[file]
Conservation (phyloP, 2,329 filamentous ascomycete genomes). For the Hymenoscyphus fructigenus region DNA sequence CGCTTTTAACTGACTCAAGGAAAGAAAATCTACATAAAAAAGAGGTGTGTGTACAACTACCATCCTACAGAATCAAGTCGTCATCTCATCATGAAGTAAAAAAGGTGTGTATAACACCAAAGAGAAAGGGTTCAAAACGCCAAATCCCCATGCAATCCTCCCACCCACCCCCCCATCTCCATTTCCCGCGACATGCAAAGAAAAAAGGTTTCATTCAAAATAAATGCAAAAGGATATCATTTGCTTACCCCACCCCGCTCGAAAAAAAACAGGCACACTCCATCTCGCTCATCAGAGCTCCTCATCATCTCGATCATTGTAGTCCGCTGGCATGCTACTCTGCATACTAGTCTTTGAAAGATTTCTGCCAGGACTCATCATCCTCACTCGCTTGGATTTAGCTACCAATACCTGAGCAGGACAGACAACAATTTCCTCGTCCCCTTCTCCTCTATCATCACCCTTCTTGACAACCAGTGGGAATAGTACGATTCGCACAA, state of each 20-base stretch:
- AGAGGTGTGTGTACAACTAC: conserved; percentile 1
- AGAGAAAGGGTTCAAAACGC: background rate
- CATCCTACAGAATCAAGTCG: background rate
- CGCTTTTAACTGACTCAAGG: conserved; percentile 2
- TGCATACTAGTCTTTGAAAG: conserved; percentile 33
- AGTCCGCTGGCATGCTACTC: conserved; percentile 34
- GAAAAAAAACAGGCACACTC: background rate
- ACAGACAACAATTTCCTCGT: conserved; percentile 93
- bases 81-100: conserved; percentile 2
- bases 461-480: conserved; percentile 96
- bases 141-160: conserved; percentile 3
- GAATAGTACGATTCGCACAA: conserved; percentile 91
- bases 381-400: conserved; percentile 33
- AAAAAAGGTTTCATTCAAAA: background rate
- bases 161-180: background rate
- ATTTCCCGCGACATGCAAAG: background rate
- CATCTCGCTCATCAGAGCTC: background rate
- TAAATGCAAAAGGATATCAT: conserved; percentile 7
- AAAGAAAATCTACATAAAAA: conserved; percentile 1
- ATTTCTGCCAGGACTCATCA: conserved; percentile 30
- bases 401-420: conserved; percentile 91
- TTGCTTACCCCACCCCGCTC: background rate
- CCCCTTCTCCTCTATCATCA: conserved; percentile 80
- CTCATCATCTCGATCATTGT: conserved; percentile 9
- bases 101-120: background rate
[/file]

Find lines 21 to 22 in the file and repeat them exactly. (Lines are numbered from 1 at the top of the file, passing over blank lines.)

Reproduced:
- ATTTCTGCCAGGACTCATCA: conserved; percentile 30
- bases 401-420: conserved; percentile 91